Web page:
In some ways I feel that gaming has gotten away from the core gamer. Titles with movie-sized budgets are not necessarily bad (some are) but the focus tends to fall on selling a million copies. Meanwhile there are indie developers with as little as one person on the development team making amazing games that are just… good games. Today I will take a look at one such developer and their title in its alpha build. R.A.G.E. Works is happy to review the demo of Rubi: The Wayward Mira.
Casimir Is Dying
In another reality exists the world of Casimir. The inhabitants, known as Mira created civilization much like we have here. They found a viable source of power and built their entire society on it. Instead of fossil fuel, the Mira use mana to power everything, themselves included. Their cities are built atop the leylines of the planet and the Mira prospered forages. Unfortuntely, mana, like fossil fuel, is finite. As the final reserves are drained, the time of the Mira is running out.
A young Mira named Rubi was born without the ability to utilize mana; a fatal disability on her world. To counter this, gems were implanted on the backs of her hands to correct the problem. Things might be great for her were her people not dying out due to mana depletion. One day, a strange particle phenomenon leaves her and several of her people stranded on a strange world: Earth.
This new and beautiful world has much for Rubi to explore and discover. However, what might seem like a gift quickly becomes a curse. Her people begin to mutate into what become known as the Feral. These creatures do not resemble their former selves and attack Rubi relentlessly. She must find the source of this mutation and hopefully save what is left of the Mira.
Rubi: The Wayward Mira – Under Construction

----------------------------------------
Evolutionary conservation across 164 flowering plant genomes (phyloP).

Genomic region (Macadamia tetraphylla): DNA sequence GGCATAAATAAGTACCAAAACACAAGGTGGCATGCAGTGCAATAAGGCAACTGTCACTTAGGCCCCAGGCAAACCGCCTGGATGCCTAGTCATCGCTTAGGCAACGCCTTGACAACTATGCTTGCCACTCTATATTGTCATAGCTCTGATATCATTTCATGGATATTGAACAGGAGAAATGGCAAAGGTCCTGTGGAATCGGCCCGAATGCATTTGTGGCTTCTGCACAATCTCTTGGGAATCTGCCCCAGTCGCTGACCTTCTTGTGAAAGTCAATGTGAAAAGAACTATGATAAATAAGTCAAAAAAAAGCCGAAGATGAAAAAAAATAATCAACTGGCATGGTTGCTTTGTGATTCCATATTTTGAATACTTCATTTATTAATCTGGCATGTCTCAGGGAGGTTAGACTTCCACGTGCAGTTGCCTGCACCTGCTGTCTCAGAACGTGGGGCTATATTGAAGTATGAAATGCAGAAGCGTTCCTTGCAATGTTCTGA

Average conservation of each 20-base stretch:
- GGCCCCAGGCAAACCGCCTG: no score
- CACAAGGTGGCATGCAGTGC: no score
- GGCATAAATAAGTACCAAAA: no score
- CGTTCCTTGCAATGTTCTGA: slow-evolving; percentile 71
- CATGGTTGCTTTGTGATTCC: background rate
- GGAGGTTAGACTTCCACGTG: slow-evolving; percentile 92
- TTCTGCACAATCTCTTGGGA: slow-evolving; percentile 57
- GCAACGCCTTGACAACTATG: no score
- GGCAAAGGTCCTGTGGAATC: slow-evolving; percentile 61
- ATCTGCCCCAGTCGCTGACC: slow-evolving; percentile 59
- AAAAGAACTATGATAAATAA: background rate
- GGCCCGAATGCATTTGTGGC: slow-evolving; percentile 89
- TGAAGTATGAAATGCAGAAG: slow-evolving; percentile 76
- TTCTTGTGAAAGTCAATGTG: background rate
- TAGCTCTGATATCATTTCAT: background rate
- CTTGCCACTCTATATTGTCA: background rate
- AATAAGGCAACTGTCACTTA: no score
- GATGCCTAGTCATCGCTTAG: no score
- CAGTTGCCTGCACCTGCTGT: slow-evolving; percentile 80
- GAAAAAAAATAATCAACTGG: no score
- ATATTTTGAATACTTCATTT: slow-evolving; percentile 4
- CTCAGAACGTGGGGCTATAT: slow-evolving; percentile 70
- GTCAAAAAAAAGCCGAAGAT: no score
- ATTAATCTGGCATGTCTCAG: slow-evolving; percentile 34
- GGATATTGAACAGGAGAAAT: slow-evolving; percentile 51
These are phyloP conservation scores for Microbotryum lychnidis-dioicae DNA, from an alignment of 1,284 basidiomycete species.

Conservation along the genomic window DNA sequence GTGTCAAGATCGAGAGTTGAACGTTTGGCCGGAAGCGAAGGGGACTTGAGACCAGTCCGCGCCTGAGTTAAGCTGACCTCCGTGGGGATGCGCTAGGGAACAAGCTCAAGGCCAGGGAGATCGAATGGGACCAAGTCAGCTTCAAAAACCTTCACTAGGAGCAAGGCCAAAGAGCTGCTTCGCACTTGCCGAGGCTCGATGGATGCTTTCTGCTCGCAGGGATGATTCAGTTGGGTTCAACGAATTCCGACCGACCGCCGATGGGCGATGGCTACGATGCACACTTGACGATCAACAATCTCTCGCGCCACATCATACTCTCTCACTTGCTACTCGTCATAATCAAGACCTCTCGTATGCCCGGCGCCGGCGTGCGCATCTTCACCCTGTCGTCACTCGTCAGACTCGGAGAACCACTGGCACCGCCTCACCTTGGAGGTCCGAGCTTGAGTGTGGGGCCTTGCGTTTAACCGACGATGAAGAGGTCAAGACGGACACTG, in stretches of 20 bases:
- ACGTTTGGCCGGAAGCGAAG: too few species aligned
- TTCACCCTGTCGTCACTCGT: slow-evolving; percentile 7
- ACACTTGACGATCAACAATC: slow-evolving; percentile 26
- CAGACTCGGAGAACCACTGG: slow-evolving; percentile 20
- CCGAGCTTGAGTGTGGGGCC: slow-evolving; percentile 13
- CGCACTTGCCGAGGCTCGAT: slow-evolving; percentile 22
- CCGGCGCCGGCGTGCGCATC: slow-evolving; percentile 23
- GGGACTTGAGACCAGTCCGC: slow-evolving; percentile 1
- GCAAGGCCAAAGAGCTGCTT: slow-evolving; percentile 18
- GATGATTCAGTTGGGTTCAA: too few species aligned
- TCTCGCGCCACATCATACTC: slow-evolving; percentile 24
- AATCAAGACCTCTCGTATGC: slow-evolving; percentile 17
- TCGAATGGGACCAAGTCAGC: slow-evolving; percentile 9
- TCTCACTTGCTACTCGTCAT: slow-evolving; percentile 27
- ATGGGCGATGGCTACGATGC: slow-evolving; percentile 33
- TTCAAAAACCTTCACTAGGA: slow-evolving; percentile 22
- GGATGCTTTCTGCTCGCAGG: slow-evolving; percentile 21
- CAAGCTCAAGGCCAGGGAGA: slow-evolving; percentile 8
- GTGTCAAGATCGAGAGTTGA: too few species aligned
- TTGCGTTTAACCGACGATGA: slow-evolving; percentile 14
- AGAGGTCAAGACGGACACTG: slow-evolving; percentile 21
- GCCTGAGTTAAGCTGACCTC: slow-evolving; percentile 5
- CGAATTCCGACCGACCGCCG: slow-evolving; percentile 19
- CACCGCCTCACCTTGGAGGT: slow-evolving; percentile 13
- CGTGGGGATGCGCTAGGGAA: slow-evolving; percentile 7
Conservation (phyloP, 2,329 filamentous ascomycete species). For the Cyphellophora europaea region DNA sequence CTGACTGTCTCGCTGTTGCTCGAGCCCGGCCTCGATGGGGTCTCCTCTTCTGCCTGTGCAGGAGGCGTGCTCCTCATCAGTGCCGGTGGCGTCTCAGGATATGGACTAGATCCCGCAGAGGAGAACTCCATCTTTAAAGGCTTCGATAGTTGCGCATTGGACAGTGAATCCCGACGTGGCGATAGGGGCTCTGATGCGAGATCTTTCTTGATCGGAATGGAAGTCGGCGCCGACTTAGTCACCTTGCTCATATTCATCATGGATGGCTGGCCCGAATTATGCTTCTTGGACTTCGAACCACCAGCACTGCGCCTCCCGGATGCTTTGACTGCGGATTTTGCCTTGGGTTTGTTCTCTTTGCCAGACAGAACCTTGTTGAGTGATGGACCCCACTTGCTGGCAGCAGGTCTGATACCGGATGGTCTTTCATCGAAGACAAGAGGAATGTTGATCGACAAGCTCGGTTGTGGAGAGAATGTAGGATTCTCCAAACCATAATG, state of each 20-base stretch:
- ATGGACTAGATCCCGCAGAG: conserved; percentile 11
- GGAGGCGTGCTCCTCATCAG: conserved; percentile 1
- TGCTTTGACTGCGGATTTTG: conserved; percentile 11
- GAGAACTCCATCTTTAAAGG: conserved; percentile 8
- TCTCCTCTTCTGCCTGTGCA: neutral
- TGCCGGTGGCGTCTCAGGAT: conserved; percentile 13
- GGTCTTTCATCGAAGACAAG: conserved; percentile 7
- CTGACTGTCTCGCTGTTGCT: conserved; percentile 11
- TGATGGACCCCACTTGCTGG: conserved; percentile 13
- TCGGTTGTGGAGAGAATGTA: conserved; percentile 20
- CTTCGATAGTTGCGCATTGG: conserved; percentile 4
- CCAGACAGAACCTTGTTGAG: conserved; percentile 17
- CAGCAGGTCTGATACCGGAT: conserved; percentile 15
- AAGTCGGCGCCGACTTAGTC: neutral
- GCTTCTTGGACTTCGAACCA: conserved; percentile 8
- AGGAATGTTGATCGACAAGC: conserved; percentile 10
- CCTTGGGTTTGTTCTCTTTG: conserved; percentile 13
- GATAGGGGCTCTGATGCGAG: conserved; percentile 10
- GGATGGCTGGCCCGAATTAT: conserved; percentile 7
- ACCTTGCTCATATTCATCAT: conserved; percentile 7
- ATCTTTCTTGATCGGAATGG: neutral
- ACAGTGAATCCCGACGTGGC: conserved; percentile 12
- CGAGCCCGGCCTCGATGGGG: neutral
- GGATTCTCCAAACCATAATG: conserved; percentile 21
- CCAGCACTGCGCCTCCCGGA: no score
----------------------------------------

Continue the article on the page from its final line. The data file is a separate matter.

Rubi: The Wayward Mira is a 2D side-scroller adventure. I have to stress that this game is currently in early alpha; this is more of a first impression than a full review. First and foremost, the basic movement is smooth and responsive. Rubi can attack in four directions which was almost unheard of in the 16-bit era. The problem is jumping. It is extremely stiff and jumping as you run off a cliff barely ever works. Considering one of the enemies splits into three homing projectiles when destroyed, that is not good.
This alpha demo lets you experience the full first area of the game, including the first version of Mith, a boss. This is another area where the jumping needs to be improved. By herself, Mith is nothing, but she creates these mechanical eyes that shoot lasers at you. Poor jumping made a cool boss fight very frustrating. Once the jumping issue is remedied, I see a lot of potential for Rubi: The Wayward Mira. The only other thing I could recommend is that the map mark objectives.
Pound for Pound Graphics
I won't lie, Rubi: The Wayward Mira initially drew me in because of the key art. The gameplay and story are what kept me around. However, once you start playing the game you notice a lot of subtle touches that make it look great. The backgrounds were not static unlike many other 16-bit offerings. The particle effects would be better served by a greater engine, but that is part of why this game has a Kickstarter campaign. In terms of performance, there are no issues.
Taking your monitor size and resolution into account, Rubi: The Wayward Mira can display in up to a windowed 2560×1440 mode. If your system has any trouble running the game, it might be time to throw it out the window (or at least upgrade the GPU). I hope that the project meets and exceeds its goal because there are clearly talented artists and programmers behind it. The music composed by Geoff Meyer also needs to be heard by those who love a good game soundtrack.
Verdict: Should You Save The Mira?
Rubi: The Wayward Mira is a throwback to the SNES/Genesis era in almost every way. It has an engaging story; I just hope the final game does a better job of telling it. The gameplay could make it a great game for speedrunners and metroidvania fans alike. However, it needs some polish, especially in the jumping and map department. Graphically, I really have no issue; 2017 has continued to push the limit of what consoles and PCs can produce visually, but graphics alone do not make a good game. Rubi's adventure looks great so far and I hope it continues to develop.
My final word on the game is that you should download the demo and play through the first level. I believe that you will like it and if so, please support it before the September 20th deadline. The developers are considering additional options if the goal is exceeded and I for one cannot wait to see what they come up with. I think this game is better suited to the PS Vita, Nintendo 3DS and Switch, but anyone that has access to Rubi: The Wayward Mira should give it a spin.